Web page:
There’s still a lot of work to do on it but I hope you will enjoy all of the lovely free quilt patterns we add to the website!
Our oldest daughter is quite an artist. In fact, I have a beautiful watercolor painting that she painted, framed and sitting on our fireplace mantle. The kicker? She was six-years-old when she painted it. We sent her to a summer art camp that year and she not only painted the picture, she also made the paper to paint on. No one would ever know she was that young when she painted it as it looks like a picture that was made by a much older painter. Her art is her hobby now that she’s in college, but when she chooses to delight us with her talents – we feel doubly blessed.
She made her dad a Father’s Day card. It is phenomenal and it reflects both her own personality but also that of her dad’s!
Front of the card:
Inside of the card:
The purpose of making a scrappy quilt is…using up your quilt scraps. Right? Keeping that in mind, my tutorial today is doing just that – and ending up with some pretty rad quilt blocks, too!
I developed my Sew N’Slash™ method of making quilt blocks in 2009 and have had a blast employing it ever since. It’s almost fool-proof and it makes putting quilt blocks together so much easier than all that precise measuring, cutting and piecing. The key, with Sew N’Slash™ is all in the final block cuts.
Think of Sew N’Slash™ in terms of piecing a paper-pieced quilt block except without the paper. That’s how I approach it when I use it. Without further ado, let’s get started!
Begin by choosing various fabric pieces for your blocks. While these fabrics I’ve chosen are scraps, they are all from the same colorway. That isn’t necessary. The scrappier, the better!
Determine the size you want to make your pennant point. I decided on 60° angles and about 4 1/2″ unfinished height.
Choose the fabrics you would like to flank your pennant point. Lay them out with your pennant point to make sure your scrap is big enough, by length and width, to create your desired finished block size. I found these two squares so cut them diagonally, corner-to-corner, ONE (1) time. I only need ONE (1) green and ONE (1) blue triangle for a single Pennant Point block.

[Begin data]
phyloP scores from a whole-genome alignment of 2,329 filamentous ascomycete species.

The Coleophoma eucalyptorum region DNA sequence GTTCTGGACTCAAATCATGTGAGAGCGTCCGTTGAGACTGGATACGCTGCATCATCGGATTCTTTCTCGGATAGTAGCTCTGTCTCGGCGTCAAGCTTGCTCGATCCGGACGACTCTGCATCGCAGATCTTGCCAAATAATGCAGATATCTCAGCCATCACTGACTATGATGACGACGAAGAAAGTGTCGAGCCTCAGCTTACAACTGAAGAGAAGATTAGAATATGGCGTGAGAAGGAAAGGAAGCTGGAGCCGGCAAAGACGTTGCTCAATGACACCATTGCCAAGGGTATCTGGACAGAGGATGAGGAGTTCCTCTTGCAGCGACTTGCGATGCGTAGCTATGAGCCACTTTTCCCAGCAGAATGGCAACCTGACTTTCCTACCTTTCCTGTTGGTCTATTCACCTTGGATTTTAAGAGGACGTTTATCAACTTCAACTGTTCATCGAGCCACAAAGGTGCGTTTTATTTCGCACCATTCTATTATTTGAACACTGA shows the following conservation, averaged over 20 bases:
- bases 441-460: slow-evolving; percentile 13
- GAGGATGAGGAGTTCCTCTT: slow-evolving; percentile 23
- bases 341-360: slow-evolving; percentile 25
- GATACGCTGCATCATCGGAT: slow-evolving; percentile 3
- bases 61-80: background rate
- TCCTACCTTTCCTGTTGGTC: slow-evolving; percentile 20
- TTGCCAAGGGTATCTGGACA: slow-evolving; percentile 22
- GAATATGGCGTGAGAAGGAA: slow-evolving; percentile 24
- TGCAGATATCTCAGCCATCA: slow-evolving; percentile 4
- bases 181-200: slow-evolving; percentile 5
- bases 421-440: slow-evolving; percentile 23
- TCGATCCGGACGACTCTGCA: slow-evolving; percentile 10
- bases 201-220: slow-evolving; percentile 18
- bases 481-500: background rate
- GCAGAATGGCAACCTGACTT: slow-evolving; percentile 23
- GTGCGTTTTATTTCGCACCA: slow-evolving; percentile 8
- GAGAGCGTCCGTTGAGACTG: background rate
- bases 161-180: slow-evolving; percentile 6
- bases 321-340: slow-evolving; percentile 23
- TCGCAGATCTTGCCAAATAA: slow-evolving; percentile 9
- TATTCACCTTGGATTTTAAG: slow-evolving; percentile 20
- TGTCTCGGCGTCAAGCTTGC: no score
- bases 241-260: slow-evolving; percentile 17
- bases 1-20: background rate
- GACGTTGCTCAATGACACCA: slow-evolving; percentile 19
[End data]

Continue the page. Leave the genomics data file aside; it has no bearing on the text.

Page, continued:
Because I am dealing with triangles that are cut on the bias, I like to starch and press each piece of fabric before doing anything else, to reduce the chances of the fabric stretching. Then, pin the green fabric to the pennant point and sew together with a 1/4″ seam allowance. Once done, press toward the pennant point.
Repeat the same sewing process to the opposite side of the pennant point (pins optional).
Once pressed, this is what your pennant point looks like with the two flanks sewn on.
It’s time to trim the excess fabric! My unfinished block size is 3 1/2″ wide by 4 1/2″ long. Using my rotating cutting board (such a quilt-fabulous invention!), I square up my block to my desired dimensions.
After another quick spray of starch and pressing it with a hot iron, this is the finished Pennant Point block! Repeat the process and make another one (or more). It is always quicker to chain piece a number of blocks but if you are trying to perfect your own Sew N’Slash™ abilities, just make one or two at a time. It does get much easier with practice!
Ta-da! Two Pennant Point blocks using my Sew N’Slash™ method.
Pin the two Pennant Point blocks, right sides together, and sew them together with a 1/4″ seam allowance.
This time, press the seams open. It reduces the bulk for your finished Pennant Point block and makes sewing multiple blocks together a breeze without lumps and bumps.
The finished Pennant Point block using my Sew N’Slash™ method.
And this is an illustration of what a quilt top would look like if you wanted to create a quilt using Pennant Point blocks made with my Sew N’Slash™ method. It definitely would be MUCH more fun with scrappier fabric choices.